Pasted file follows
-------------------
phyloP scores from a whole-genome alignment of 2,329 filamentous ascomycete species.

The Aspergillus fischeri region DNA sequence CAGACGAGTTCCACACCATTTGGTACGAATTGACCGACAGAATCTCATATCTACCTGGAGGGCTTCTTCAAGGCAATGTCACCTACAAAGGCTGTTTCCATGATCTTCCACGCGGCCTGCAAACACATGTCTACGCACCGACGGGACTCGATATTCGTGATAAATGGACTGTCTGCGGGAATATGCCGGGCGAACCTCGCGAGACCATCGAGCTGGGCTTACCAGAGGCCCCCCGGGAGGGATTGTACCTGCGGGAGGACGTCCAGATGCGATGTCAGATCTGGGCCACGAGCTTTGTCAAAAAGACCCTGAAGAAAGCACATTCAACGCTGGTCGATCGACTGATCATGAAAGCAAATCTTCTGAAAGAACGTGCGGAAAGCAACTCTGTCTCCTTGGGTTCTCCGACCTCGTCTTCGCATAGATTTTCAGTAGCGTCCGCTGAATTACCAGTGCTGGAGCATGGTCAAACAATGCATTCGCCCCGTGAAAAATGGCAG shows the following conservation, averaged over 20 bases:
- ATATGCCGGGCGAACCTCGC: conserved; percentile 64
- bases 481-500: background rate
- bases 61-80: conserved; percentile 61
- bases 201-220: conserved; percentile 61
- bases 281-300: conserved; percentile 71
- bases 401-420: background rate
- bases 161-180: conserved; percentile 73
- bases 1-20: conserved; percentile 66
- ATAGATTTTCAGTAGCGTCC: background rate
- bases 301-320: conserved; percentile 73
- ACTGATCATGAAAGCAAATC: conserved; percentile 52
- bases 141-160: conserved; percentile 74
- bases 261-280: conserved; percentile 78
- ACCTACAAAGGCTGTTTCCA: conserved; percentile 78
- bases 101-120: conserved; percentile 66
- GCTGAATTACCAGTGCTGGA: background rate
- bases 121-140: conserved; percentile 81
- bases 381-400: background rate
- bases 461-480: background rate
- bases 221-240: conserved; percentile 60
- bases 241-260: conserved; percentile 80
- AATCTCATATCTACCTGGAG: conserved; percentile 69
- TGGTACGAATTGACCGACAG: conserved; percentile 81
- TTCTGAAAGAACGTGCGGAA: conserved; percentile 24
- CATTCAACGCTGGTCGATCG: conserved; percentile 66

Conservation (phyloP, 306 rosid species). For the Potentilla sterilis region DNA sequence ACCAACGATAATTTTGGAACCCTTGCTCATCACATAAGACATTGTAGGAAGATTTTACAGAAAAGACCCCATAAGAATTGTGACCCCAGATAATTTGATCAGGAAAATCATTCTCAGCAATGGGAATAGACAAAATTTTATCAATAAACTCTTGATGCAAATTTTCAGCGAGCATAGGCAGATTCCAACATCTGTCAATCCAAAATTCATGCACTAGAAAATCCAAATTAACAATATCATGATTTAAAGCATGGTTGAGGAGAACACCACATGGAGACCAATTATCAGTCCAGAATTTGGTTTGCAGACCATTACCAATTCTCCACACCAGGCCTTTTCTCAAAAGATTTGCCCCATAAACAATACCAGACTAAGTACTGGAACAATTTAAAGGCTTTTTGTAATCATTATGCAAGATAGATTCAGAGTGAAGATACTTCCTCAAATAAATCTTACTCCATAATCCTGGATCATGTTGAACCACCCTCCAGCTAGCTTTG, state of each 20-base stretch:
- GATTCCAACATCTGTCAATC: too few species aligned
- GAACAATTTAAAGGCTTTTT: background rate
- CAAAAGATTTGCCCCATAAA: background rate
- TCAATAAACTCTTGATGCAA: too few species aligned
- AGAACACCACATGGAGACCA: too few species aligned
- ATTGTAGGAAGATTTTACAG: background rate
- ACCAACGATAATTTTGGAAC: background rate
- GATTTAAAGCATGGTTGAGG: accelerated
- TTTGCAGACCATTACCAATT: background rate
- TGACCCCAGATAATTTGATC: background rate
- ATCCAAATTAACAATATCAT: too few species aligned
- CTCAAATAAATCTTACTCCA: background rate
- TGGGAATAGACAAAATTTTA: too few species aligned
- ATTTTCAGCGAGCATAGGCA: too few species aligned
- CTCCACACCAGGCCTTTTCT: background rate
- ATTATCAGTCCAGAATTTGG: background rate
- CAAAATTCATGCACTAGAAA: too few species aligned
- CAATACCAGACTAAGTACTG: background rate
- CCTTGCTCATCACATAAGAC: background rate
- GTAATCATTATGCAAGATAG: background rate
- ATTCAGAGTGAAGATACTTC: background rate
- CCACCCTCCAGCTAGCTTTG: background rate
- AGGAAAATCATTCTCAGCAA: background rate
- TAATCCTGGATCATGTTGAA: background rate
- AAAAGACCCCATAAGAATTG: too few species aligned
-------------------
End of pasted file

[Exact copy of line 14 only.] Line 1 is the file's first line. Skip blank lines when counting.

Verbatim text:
- bases 141-160: conserved; percentile 74